And then there’s me. I’m big and slow, kind of like Craig Ludwig but without his panache, and when I have the puck I zip it to my right where Jean or Normand can do something with it, or I bang it off the boards into the opponents’ end. This gets so predictable that whenever I do get the puck the opponent wingers skate over to the boards right away and body up on them, trying to block my flip, so once in a while I pass up the middle to a centre to keep them honest.

All season long we essentially roll with three lines and three defenceman. At first our coaches think this won’t work, that we’ll get gassed, so they put a forward on D but now we have a guy back there who doesn’t know what he’s doing, and our forward lines are all jumbled, and it’s not effective. We give up on the experimentation and find our gear. The three of us really pace ourselves, we have tonnes of ice-time so we can choose our spots to make the big hit or rush the net. The forward lines run like clockwork and Roger, the cerebral assistant coach, keeps on them to backcheck constantly to help us out. Jean and Normand Chevrette get most of the powerplay time, and I get to play almost the entire penalty kill shifts, that’s one facet of the game my ‘style’ fits well. We do surprisingly well and make it to the finals but lose against Plomberie Langlois, they just have more horses than we do.

So you can imagine how stoked we are to have Andrei back. Me and him talk about what we’ll do and decide that we’ll play our regular position, but switch up after the faceoff during power plays and he’ll play left and I’ll be on the right side, I’ll be ready for one-timers off his setups. My shot is Svobodian, with Gingras-esque accuracy, but I’ve been working on it all summer, banging pucks and tennis balls at a piece of plywood propped up against the garage door, I think I may surprise a few goalies. My dad is pissed at all the damage to the door though, I guess I missed the plywood a few times, and he yells at me pretty bad. I know Sidney Crosby didn’t get that kind of treatment for wrecking their washing machine, and Wayne’s dad used to flood a rink for him to skate on in their backyard every year, nothing was too good for him. This lack of parental support just may hamper my playing career.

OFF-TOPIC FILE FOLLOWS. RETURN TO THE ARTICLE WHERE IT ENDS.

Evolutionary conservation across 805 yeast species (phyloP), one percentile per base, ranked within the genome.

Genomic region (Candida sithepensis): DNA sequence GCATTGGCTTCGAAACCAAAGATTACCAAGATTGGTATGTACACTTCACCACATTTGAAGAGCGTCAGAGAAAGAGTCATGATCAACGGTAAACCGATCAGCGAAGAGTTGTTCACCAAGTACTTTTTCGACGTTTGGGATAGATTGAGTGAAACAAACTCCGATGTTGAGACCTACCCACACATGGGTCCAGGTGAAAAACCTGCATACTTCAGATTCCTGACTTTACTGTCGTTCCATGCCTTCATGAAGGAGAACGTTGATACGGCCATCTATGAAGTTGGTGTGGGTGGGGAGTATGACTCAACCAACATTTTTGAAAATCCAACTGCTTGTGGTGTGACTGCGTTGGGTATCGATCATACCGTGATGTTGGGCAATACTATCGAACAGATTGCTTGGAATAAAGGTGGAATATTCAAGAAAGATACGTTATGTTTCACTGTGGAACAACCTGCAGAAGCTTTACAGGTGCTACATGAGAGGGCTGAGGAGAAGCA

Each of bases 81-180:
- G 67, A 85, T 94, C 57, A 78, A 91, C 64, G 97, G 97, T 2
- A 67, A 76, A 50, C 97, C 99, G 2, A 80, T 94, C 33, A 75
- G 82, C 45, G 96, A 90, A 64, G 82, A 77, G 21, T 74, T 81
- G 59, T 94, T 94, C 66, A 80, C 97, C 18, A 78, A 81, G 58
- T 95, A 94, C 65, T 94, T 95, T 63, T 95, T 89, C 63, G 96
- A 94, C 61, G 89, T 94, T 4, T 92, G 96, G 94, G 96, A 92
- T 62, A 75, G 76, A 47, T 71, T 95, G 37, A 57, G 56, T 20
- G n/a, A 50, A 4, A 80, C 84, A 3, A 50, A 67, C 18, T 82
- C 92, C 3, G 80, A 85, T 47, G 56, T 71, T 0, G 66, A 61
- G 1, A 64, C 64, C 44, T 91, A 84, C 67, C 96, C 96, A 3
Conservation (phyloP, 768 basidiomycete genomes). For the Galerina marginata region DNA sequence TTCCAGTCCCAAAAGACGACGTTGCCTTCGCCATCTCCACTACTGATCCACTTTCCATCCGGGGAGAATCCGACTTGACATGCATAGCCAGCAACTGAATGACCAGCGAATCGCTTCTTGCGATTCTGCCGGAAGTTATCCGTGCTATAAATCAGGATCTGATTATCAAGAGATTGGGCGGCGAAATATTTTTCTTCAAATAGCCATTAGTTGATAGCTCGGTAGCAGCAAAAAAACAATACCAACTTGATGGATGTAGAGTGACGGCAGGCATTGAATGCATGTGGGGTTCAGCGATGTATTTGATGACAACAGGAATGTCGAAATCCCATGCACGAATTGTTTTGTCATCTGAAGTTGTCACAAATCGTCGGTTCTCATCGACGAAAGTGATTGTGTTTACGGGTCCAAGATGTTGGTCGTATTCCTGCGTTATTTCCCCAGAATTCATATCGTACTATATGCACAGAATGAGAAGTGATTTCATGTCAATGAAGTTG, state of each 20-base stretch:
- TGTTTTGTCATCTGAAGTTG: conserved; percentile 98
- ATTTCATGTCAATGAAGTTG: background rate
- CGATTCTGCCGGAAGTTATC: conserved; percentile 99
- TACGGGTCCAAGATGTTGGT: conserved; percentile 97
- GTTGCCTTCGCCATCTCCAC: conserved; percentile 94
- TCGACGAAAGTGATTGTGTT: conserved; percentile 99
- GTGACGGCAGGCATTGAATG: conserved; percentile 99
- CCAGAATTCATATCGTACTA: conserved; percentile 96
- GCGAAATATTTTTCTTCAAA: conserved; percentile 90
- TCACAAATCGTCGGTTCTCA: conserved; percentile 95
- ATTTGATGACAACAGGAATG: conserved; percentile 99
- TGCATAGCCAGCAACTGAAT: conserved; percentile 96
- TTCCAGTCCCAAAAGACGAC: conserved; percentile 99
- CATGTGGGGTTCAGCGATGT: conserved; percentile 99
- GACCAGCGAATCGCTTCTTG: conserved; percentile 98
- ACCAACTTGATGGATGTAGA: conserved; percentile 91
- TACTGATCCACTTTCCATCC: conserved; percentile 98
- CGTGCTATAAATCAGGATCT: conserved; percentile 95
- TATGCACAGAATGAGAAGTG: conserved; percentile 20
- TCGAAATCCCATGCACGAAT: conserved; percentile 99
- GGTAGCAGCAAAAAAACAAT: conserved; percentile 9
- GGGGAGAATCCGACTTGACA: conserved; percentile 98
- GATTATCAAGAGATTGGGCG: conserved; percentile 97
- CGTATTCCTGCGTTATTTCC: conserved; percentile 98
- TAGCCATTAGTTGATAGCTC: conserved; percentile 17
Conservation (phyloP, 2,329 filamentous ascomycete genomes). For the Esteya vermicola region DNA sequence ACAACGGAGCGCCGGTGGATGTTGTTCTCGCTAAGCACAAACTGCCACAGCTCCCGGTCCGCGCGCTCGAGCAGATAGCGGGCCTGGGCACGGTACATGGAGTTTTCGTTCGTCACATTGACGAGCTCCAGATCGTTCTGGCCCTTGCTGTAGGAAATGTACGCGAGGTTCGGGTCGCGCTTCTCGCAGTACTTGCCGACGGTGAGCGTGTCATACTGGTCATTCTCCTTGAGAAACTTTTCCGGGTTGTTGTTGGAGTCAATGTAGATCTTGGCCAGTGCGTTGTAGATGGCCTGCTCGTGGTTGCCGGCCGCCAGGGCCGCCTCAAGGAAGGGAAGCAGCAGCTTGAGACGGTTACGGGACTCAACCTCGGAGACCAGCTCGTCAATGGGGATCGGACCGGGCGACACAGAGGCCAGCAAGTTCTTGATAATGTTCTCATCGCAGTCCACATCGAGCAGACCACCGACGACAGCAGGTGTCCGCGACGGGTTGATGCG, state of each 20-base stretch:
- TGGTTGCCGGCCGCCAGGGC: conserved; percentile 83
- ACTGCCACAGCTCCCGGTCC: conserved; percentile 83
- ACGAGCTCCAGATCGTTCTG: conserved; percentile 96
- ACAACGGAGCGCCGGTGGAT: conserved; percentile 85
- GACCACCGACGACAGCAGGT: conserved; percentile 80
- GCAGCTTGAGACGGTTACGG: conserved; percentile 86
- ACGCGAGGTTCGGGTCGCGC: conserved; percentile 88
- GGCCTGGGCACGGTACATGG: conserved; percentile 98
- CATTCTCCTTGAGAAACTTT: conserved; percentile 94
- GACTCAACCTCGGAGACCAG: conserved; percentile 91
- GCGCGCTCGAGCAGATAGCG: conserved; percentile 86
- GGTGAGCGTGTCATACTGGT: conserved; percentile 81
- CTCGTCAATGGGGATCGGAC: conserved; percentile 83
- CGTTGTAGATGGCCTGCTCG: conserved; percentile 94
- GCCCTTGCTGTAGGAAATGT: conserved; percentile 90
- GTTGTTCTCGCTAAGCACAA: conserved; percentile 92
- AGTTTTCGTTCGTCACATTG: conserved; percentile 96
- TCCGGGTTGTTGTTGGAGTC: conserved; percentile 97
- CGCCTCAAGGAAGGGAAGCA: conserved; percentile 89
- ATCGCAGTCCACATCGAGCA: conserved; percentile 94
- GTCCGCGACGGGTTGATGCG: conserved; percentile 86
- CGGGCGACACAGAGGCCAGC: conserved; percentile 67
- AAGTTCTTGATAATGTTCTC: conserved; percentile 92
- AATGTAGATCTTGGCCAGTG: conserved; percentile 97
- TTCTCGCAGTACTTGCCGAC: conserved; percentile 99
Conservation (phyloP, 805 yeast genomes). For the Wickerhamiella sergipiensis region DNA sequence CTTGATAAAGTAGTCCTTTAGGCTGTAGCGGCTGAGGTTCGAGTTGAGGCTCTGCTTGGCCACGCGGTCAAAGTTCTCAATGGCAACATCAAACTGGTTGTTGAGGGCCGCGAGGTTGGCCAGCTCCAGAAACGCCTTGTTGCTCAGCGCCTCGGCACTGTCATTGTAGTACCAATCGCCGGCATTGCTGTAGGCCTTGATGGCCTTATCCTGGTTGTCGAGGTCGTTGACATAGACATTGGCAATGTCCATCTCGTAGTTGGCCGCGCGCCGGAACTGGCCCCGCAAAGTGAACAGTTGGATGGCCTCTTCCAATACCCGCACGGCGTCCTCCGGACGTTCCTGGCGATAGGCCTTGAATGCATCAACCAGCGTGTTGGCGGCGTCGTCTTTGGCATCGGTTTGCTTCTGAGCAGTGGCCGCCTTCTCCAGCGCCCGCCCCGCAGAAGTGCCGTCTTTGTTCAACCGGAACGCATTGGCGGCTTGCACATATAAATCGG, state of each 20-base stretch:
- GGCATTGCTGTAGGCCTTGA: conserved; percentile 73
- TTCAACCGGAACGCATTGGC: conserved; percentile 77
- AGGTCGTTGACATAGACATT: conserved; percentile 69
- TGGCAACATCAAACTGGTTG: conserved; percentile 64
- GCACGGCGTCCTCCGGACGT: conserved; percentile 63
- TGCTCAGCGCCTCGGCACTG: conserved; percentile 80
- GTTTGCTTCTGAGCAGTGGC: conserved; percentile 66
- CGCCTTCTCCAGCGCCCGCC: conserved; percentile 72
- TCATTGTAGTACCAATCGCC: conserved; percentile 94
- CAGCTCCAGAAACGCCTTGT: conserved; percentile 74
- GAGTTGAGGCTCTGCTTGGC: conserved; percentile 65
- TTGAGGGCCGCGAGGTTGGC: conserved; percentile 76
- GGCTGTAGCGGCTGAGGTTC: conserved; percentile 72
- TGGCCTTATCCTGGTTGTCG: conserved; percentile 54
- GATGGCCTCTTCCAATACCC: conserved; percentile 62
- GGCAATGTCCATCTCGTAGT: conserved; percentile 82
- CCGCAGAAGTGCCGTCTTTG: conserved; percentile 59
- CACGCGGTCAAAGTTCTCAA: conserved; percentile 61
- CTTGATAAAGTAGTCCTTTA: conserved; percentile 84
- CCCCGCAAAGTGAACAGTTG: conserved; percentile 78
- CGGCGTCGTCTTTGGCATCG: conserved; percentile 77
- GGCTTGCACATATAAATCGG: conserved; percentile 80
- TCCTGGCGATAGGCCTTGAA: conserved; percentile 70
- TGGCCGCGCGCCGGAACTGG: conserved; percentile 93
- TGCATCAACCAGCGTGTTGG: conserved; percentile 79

Anyway, we have to stop celebrating because the season is about to start, the new Forum is packed for the first game and is rocking. We skate back to the bench and realize we kind of goofed because the doors haven’t been installed yet, we’ll need one per defenceman. The hinges are already up and I’m pretty handy with a toolbox, and I’m not on the first shift anyway, so I offer to put them up. The puck drops and I get down to business, but quickly realize that I can’t install six doors on one doorway and one set of hinges, they won’t be able to swing past each other for one, so I’m really stumped, but then realize that they’re not really doors, they’re more like tabs or toggles, we’ll flip them forward or back depending on who is on the ice, kind of like those ‘In-Out’ boards you see in offices, it’ll help us keep track. The toggles are about the size of draft beer tap handles, white with our name printed in red, and I will put them in vertical order according to our depth chart, which means I’ll be the fourth name down, but when I look up I realize Andrei is no longer on the bench, he’s on the ice, and now he just scored. Everyone is crowding around him and congratulating him. I’m a little sour that he didn’t wait for me, and that the coaches sent him out there without me, and now I’m really worried that I’ve lost my defence partner, and I’m looking at the guys on the bench to see who I’ll end up playing with, but now I wake up and I’m all wound up and it’s daylight outside anyway so I might as well get up, and can this darn season get going already? I used to dream of Elle McPherson or Marge Simpson or the breakfast waitress at the Wildwood, but this is ridiculous.

Thursday, 21 July 2011

Things heard at the hockey game

I was on another site and contributors were asking what are the stupidest things you've ever heard while watching a hockey game. I had two stories to chip in.

My uncle, who was a bit of a wag, would shout: “Tuuuuuuue” (Kill) whenever a Canadiens was lining up an opponent for a check. He was very proper and droll, so even as a boy I knew he was kidding and mocking other blood-thirsty fans, but he cracked me up every time. He would start real low with the ‘u’ and drag it out, sometimes while polishing his glasses. This was the same man who would excitedly exclaim: “S’il avait pas manqué le filet, elle etait dedans!” (If he hadn’t missed the net it would have gone in!), or “Si le gardien l’avait pas arrêté, c’était un but certain!” (If the goalie hadn’t stopped it that was a sure goal!) He would make these absurd pronouncements as if they were profound, and made watching hockey a hilarious event.